Holding up implementation of it has been uncertainty over the fraud-tainted Afghan elections. For the strategy to work, people must have confidence in their government, and NATO wants a reliable partner to work with.

“We need to ask and to insist on much more from the incoming Afghan government when it comes to fighting corruption, improving government,” said NATO spokesman James Appathurai.

No troop commitments are likely to be made in Bratislava, although some could yet come before the second round of the polls are held on November 7, with President Hamid Karzai well placed to return to office.

US Defense Secretary Robert Gates said he was moving closer to making up his own mind on a request for tens of thousands of troops, jokingly employing language used by the White House press spokesman, he said: “I am moving into my personal decision phase.”

“This is a consultative process, and we are as interested in hearing from them (allies) as I am sure they are in hearing from us,” he told reporters travelling with him to Bratislava.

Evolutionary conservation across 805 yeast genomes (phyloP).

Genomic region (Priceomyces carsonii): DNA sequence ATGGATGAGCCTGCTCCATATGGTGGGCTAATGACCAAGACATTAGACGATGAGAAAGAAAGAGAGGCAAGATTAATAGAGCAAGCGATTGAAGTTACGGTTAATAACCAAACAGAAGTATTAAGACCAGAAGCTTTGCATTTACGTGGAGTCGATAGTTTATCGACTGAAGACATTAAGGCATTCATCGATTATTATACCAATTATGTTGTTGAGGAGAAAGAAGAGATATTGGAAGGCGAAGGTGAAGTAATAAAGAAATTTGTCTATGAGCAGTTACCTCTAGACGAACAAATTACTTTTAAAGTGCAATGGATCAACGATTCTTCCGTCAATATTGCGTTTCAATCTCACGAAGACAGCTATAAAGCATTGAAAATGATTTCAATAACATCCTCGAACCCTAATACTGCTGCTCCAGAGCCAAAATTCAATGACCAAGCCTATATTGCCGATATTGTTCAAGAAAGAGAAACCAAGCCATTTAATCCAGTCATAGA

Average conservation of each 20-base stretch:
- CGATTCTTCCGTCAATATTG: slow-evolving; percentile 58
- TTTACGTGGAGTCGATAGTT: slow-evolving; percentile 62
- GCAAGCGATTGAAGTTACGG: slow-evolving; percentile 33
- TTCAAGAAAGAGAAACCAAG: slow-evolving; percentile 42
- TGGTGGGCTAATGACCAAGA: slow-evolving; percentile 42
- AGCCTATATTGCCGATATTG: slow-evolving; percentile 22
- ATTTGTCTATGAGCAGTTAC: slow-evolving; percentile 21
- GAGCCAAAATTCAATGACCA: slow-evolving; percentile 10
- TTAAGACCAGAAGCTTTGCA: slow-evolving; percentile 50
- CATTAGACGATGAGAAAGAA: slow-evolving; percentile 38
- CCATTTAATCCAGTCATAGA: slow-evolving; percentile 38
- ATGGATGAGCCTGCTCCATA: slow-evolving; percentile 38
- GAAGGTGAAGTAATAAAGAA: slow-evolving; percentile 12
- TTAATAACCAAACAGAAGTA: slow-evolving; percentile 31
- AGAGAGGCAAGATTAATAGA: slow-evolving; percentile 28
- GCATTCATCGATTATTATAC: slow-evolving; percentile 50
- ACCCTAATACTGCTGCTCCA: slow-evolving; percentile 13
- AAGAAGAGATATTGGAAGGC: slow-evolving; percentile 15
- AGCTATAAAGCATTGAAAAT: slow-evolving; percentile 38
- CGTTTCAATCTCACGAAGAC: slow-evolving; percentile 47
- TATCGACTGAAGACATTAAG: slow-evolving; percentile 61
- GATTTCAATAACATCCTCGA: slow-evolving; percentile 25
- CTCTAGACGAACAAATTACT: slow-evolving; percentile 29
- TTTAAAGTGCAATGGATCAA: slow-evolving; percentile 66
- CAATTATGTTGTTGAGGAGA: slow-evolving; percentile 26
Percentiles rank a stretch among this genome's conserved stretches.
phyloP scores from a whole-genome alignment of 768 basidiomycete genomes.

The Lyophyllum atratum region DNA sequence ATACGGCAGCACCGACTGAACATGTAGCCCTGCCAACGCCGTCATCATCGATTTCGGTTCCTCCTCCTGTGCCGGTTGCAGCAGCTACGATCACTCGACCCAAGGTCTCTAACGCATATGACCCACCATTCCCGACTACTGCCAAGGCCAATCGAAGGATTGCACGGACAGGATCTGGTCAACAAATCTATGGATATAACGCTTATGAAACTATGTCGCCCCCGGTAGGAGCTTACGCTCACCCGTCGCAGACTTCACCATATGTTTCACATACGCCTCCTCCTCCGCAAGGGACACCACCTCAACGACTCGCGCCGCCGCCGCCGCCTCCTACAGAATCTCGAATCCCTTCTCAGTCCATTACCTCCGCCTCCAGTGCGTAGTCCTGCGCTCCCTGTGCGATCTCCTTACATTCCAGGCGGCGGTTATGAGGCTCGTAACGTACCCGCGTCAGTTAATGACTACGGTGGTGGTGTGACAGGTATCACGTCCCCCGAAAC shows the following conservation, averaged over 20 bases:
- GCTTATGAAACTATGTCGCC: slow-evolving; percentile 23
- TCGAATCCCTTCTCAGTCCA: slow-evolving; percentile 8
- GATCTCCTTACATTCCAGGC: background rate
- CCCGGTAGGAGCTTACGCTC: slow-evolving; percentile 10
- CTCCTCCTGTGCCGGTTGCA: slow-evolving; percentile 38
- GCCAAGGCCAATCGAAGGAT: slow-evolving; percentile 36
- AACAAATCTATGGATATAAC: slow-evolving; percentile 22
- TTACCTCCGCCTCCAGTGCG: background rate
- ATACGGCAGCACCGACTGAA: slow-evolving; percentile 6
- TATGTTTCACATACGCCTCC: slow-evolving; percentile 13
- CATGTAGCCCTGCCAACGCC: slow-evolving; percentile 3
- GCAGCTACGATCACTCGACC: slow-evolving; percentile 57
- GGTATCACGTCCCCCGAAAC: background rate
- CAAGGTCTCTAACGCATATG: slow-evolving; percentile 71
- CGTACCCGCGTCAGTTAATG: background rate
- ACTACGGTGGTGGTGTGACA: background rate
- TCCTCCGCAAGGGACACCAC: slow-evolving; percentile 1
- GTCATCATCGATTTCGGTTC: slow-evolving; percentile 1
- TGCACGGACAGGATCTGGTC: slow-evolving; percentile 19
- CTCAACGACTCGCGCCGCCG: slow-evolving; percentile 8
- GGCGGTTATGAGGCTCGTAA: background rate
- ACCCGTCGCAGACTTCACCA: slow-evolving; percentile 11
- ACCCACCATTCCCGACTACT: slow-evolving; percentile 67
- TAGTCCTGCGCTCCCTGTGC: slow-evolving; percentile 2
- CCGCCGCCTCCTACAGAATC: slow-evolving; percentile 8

A key area where NATO and its partners can make advances is in training the Afghan army and police, and building them up to a combined total of around 400,000 personnel over the next four to five years.

“We all have to invest more in training and equipping the Afghan security forces and we need other international actors to beef up their efforts to help with reconstruction and development,” Rasmussen said.

“It is in fact a very simple calculation: we have to do more today in order to be able to do less tomorrow,” he added.